A two-stage analysis involving (1) a population-based cohort study, and (2) a nested case-control study using genotype information. Stage 1 included 1,141,447 people; here, we calculated incidence rate ratios (IRR) for the risk of schizophrenia among children of mothers who experienced loss or serious illness of close relatives before, during, and after pregnancy. In stage 2, we genotyped rs5479 and rs56303414 among 1275 schizophrenia cases and 1367 controls, and investigated interactions between genotypes and early life stress on the risk of schizophrenia.
In stage 1, no increased risk of schizophrenia was found in offspring after exposure during pregnancy, but offspring exposed to early life stress at age 0-2 years had a significantly increased risk of schizophrenia (adjusted IRR 1.18, 95% confidence interval 1.07-1.31). For rs5479, the minor allele was nucleotide A, and the major allele was nucleotide C. No interaction was found between rs5479 and exposure during pregnancy. Individuals with the minor A allele of rs5479, however, had a significantly increased risk of schizophrenia after exposure to early life stress at age 3-9 years (adjusted IRR 2.06, 1.04-4.06). No interaction was found between rs56303414 and exposure in any of the time periods.
No association was found between exposure to early life stress during pregnancy and schizophrenia in the offspring investigated, whereas individuals exposed to early life stress within the first two years of life had an increased risk. No interaction was found between HSD11B2 and exposure during pregnancy, but individuals with the A allele of rs5479 had an increased risk of schizophrenia after exposure at age 3-9 years.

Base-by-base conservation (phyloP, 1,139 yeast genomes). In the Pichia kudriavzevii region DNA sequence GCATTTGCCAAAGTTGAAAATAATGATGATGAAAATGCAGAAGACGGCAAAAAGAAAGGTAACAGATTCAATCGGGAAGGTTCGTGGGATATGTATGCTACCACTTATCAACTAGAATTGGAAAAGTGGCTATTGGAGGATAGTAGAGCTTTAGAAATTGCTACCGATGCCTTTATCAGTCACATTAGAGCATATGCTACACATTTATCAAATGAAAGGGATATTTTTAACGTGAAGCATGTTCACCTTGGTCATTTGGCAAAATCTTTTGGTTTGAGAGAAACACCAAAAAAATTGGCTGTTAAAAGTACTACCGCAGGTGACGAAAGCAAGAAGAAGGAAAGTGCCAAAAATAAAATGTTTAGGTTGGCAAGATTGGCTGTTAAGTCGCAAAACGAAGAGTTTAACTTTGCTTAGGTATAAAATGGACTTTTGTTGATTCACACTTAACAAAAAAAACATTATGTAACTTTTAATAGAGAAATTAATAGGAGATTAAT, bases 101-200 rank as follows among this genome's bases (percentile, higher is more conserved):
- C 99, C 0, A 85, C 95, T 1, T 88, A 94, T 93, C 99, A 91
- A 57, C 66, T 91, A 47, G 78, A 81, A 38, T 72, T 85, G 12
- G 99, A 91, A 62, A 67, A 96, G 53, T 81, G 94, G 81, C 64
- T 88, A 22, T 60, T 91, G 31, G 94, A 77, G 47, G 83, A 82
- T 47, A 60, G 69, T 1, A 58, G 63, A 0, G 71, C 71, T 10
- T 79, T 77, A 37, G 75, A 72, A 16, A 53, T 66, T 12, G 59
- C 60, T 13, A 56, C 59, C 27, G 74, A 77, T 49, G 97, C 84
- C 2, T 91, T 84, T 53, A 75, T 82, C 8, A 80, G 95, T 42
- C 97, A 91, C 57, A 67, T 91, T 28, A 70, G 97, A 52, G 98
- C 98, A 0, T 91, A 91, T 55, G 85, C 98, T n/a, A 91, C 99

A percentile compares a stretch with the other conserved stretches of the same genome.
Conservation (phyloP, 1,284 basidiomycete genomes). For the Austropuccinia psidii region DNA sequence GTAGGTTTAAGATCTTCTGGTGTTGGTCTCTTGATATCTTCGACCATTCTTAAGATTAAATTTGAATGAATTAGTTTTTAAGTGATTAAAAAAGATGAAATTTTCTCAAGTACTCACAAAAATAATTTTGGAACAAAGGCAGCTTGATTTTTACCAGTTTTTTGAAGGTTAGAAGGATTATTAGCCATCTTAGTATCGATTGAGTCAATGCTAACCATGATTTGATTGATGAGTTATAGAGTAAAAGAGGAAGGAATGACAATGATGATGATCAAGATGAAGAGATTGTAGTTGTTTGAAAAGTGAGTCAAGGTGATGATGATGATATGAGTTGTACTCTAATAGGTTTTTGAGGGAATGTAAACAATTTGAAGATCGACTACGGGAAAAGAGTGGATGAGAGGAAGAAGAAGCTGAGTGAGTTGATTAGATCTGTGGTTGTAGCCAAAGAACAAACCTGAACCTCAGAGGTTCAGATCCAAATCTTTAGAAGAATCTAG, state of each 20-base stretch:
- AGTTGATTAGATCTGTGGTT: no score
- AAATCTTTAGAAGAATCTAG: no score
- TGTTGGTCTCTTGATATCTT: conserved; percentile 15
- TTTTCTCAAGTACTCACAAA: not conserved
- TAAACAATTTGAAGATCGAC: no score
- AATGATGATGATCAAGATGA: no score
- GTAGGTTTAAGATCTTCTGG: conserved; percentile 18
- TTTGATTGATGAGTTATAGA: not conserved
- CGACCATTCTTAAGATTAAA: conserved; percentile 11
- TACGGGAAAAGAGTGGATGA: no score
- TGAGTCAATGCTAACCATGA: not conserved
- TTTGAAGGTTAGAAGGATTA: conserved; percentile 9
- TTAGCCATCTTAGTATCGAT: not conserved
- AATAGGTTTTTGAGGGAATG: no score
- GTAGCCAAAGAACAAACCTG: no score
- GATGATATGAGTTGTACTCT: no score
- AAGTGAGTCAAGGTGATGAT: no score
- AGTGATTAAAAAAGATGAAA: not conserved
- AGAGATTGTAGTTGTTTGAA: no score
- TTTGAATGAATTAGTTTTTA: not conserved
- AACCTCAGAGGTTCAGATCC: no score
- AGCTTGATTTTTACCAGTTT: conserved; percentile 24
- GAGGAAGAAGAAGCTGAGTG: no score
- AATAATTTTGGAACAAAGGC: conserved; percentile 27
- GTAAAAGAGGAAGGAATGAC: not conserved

Pregnant women consume caffeine daily. The aim of this study was to examine the association between maternal caffeine intake from different sources and (a) gestational length, particularly the risk for spontaneous preterm delivery (PTD), and (b) birth weight (BW) and the baby being small for gestational age (SGA).
This study is based on the Norwegian Mother and Child Cohort Study conducted by the Norwegian Institute of Public Health. A total of 59,123 women with uncomplicated pregnancies giving birth to a live singleton were identified. Caffeine intake from different sources was self-reported at gestational weeks 17, 22 and 30. Spontaneous PTD was defined as spontaneous onset of delivery between 22+0 and 36+6 weeks (n = 1,451). As there is no consensus, SGA was defined according to ultrasound-based (Marsal, n = 856), population-based (Skjaerven, n = 4,503) and customized (Gardosi, n = 4,733) growth curves.